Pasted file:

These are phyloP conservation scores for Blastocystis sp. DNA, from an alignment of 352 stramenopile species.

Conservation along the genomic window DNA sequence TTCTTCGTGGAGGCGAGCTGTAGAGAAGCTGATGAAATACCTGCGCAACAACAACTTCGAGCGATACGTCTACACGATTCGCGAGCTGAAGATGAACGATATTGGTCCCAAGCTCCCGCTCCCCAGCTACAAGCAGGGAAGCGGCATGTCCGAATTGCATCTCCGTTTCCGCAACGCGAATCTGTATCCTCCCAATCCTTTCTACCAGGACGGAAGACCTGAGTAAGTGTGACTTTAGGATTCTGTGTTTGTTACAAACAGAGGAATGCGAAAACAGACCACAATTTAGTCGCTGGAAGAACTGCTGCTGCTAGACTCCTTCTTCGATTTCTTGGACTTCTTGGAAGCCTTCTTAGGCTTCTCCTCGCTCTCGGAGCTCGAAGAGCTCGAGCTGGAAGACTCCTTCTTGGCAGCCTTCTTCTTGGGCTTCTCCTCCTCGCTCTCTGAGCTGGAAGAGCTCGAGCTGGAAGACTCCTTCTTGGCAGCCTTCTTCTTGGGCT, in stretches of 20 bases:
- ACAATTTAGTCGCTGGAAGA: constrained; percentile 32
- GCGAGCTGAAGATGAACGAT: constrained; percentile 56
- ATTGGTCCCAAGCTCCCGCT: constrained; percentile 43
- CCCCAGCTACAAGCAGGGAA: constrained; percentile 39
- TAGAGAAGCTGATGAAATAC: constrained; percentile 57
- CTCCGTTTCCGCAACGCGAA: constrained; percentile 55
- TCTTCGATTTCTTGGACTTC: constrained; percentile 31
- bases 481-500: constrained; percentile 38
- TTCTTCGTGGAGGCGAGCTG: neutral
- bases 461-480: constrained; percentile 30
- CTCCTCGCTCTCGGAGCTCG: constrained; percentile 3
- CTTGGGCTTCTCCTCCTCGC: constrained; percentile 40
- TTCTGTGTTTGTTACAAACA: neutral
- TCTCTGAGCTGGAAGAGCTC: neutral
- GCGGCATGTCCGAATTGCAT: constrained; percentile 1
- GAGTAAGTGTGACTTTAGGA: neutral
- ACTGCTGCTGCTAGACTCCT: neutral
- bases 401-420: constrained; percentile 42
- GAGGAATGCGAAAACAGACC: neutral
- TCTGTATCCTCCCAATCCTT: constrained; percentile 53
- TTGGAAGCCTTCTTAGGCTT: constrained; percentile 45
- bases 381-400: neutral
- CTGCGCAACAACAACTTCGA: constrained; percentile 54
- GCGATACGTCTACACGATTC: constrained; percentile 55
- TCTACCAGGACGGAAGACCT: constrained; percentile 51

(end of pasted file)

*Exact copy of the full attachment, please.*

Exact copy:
These are phyloP conservation scores for Blastocystis sp. DNA, from an alignment of 352 stramenopile species.

Conservation along the genomic window DNA sequence TTCTTCGTGGAGGCGAGCTGTAGAGAAGCTGATGAAATACCTGCGCAACAACAACTTCGAGCGATACGTCTACACGATTCGCGAGCTGAAGATGAACGATATTGGTCCCAAGCTCCCGCTCCCCAGCTACAAGCAGGGAAGCGGCATGTCCGAATTGCATCTCCGTTTCCGCAACGCGAATCTGTATCCTCCCAATCCTTTCTACCAGGACGGAAGACCTGAGTAAGTGTGACTTTAGGATTCTGTGTTTGTTACAAACAGAGGAATGCGAAAACAGACCACAATTTAGTCGCTGGAAGAACTGCTGCTGCTAGACTCCTTCTTCGATTTCTTGGACTTCTTGGAAGCCTTCTTAGGCTTCTCCTCGCTCTCGGAGCTCGAAGAGCTCGAGCTGGAAGACTCCTTCTTGGCAGCCTTCTTCTTGGGCTTCTCCTCCTCGCTCTCTGAGCTGGAAGAGCTCGAGCTGGAAGACTCCTTCTTGGCAGCCTTCTTCTTGGGCT, in stretches of 20 bases:
- ACAATTTAGTCGCTGGAAGA: constrained; percentile 32
- GCGAGCTGAAGATGAACGAT: constrained; percentile 56
- ATTGGTCCCAAGCTCCCGCT: constrained; percentile 43
- CCCCAGCTACAAGCAGGGAA: constrained; percentile 39
- TAGAGAAGCTGATGAAATAC: constrained; percentile 57
- CTCCGTTTCCGCAACGCGAA: constrained; percentile 55
- TCTTCGATTTCTTGGACTTC: constrained; percentile 31
- bases 481-500: constrained; percentile 38
- TTCTTCGTGGAGGCGAGCTG: neutral
- bases 461-480: constrained; percentile 30
- CTCCTCGCTCTCGGAGCTCG: constrained; percentile 3
- CTTGGGCTTCTCCTCCTCGC: constrained; percentile 40
- TTCTGTGTTTGTTACAAACA: neutral
- TCTCTGAGCTGGAAGAGCTC: neutral
- GCGGCATGTCCGAATTGCAT: constrained; percentile 1
- GAGTAAGTGTGACTTTAGGA: neutral
- ACTGCTGCTGCTAGACTCCT: neutral
- bases 401-420: constrained; percentile 42
- GAGGAATGCGAAAACAGACC: neutral
- TCTGTATCCTCCCAATCCTT: constrained; percentile 53
- TTGGAAGCCTTCTTAGGCTT: constrained; percentile 45
- bases 381-400: neutral
- CTGCGCAACAACAACTTCGA: constrained; percentile 54
- GCGATACGTCTACACGATTC: constrained; percentile 55
- TCTACCAGGACGGAAGACCT: constrained; percentile 51